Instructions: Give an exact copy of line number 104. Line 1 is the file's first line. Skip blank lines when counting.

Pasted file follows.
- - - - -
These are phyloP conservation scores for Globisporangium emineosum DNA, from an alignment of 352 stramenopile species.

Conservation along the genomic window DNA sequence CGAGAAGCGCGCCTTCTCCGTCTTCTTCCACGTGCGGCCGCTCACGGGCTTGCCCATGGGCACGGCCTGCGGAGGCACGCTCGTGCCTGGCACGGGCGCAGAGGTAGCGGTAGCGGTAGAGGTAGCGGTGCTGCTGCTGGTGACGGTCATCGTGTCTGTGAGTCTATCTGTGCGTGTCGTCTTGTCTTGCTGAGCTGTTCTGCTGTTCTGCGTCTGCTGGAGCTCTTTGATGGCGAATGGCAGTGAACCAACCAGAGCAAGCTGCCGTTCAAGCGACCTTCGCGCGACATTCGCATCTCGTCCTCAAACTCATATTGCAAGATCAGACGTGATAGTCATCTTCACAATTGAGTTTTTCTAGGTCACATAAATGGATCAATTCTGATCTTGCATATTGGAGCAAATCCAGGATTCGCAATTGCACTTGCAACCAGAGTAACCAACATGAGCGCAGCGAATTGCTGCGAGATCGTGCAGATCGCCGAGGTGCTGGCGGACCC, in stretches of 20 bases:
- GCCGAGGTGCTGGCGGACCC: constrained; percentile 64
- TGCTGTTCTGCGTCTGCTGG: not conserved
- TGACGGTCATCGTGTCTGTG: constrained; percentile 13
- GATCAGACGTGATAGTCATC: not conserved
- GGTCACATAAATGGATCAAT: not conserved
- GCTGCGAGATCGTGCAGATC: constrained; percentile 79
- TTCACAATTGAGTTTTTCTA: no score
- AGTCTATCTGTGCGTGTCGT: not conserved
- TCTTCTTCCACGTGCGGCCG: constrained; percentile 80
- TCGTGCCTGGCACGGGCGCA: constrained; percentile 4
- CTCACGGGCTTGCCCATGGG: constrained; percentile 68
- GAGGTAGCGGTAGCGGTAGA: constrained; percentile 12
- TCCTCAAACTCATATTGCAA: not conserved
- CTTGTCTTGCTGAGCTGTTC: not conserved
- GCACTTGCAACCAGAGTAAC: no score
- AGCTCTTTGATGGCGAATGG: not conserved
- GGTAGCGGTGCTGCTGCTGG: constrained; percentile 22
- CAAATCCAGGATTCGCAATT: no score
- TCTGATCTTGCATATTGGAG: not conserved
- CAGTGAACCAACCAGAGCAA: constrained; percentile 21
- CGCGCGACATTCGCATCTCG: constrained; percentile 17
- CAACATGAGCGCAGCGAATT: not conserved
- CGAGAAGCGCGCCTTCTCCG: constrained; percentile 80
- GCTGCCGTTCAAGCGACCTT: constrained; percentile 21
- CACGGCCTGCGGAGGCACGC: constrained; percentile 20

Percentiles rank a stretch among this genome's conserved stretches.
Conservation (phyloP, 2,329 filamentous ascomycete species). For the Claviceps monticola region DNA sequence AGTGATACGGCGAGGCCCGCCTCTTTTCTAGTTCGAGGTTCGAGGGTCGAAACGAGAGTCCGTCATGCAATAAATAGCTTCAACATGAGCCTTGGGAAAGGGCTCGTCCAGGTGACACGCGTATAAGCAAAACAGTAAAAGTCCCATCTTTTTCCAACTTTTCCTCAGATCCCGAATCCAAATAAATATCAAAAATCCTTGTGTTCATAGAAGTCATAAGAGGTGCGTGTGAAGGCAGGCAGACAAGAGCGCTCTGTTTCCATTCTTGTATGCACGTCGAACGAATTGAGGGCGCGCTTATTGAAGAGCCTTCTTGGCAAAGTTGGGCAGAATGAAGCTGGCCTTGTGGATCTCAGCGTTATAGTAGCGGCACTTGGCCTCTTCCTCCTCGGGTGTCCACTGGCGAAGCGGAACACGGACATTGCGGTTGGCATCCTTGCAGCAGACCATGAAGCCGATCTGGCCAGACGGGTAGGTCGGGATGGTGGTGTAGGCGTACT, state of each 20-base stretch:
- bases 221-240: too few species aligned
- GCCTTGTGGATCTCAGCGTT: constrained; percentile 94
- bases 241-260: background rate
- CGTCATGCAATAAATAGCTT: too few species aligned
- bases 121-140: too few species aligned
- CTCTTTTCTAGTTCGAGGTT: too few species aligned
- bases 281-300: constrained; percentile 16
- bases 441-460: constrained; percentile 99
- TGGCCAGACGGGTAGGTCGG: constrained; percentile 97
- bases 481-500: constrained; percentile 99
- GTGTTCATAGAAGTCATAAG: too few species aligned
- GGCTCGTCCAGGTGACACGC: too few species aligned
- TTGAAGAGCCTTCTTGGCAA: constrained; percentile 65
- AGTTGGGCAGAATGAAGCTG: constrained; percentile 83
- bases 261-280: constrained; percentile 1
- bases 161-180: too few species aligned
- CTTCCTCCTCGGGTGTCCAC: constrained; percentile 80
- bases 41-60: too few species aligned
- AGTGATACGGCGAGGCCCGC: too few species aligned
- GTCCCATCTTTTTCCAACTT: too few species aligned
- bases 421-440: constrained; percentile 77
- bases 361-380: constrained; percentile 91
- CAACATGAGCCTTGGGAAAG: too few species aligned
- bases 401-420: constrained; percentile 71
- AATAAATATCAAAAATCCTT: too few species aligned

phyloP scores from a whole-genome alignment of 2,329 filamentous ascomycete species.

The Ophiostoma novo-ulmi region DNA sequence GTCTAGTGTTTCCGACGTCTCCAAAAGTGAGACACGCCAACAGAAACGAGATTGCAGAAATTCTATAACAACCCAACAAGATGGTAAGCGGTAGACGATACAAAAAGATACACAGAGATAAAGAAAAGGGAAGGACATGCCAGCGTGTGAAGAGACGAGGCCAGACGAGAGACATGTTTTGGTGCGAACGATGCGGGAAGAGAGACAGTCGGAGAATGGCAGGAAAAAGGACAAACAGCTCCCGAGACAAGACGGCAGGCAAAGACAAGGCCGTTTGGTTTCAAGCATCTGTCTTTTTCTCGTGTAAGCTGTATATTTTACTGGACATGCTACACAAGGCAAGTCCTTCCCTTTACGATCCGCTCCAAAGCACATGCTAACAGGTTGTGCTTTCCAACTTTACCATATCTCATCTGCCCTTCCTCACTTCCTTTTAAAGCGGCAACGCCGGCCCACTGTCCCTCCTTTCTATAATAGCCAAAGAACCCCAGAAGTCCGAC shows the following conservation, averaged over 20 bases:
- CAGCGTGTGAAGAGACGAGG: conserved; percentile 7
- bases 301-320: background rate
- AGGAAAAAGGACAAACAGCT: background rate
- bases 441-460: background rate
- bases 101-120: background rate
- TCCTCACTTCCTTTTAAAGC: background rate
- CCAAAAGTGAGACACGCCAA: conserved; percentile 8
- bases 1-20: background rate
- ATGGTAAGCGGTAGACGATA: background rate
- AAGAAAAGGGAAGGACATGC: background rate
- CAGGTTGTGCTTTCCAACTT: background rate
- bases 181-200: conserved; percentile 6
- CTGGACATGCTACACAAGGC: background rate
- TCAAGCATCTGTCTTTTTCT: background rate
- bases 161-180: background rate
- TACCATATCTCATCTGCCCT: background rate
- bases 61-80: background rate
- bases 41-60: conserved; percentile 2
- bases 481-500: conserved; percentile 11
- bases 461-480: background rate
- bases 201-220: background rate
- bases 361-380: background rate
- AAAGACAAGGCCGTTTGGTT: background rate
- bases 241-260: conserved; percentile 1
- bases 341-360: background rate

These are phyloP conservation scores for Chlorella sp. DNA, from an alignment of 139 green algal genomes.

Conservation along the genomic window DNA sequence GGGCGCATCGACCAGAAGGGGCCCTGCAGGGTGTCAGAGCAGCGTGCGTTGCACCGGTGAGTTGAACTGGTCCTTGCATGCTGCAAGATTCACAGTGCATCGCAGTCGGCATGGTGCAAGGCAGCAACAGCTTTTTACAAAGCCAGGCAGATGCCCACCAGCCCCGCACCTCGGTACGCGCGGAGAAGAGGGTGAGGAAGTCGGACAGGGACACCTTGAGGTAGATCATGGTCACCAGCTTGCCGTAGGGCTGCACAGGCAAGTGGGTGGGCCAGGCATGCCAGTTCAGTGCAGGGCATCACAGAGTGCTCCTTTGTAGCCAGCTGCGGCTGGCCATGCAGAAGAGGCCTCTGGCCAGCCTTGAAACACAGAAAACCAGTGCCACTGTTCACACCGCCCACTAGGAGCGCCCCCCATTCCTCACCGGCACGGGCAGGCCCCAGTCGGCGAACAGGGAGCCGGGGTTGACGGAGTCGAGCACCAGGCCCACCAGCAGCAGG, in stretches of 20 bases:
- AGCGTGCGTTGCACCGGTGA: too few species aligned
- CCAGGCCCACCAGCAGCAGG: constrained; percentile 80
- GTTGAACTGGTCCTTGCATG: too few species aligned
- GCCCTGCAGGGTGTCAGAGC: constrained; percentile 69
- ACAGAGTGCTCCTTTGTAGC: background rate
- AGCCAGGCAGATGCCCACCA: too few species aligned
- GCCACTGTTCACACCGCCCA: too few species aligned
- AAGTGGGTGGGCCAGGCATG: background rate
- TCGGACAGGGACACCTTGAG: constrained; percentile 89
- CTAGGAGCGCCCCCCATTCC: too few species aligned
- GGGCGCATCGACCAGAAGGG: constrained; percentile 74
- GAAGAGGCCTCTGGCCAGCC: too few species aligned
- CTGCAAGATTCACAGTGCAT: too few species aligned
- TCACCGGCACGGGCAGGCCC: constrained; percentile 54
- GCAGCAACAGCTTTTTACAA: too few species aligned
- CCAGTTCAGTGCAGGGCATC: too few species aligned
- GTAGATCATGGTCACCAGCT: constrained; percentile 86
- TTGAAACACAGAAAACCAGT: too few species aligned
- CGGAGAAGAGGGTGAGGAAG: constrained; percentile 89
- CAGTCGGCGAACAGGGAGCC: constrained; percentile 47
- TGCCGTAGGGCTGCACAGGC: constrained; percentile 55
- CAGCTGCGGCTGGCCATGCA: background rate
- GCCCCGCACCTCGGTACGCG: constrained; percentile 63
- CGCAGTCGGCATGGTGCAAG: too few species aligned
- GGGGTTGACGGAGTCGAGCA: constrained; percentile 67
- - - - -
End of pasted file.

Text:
- TGCCGTAGGGCTGCACAGGC: constrained; percentile 55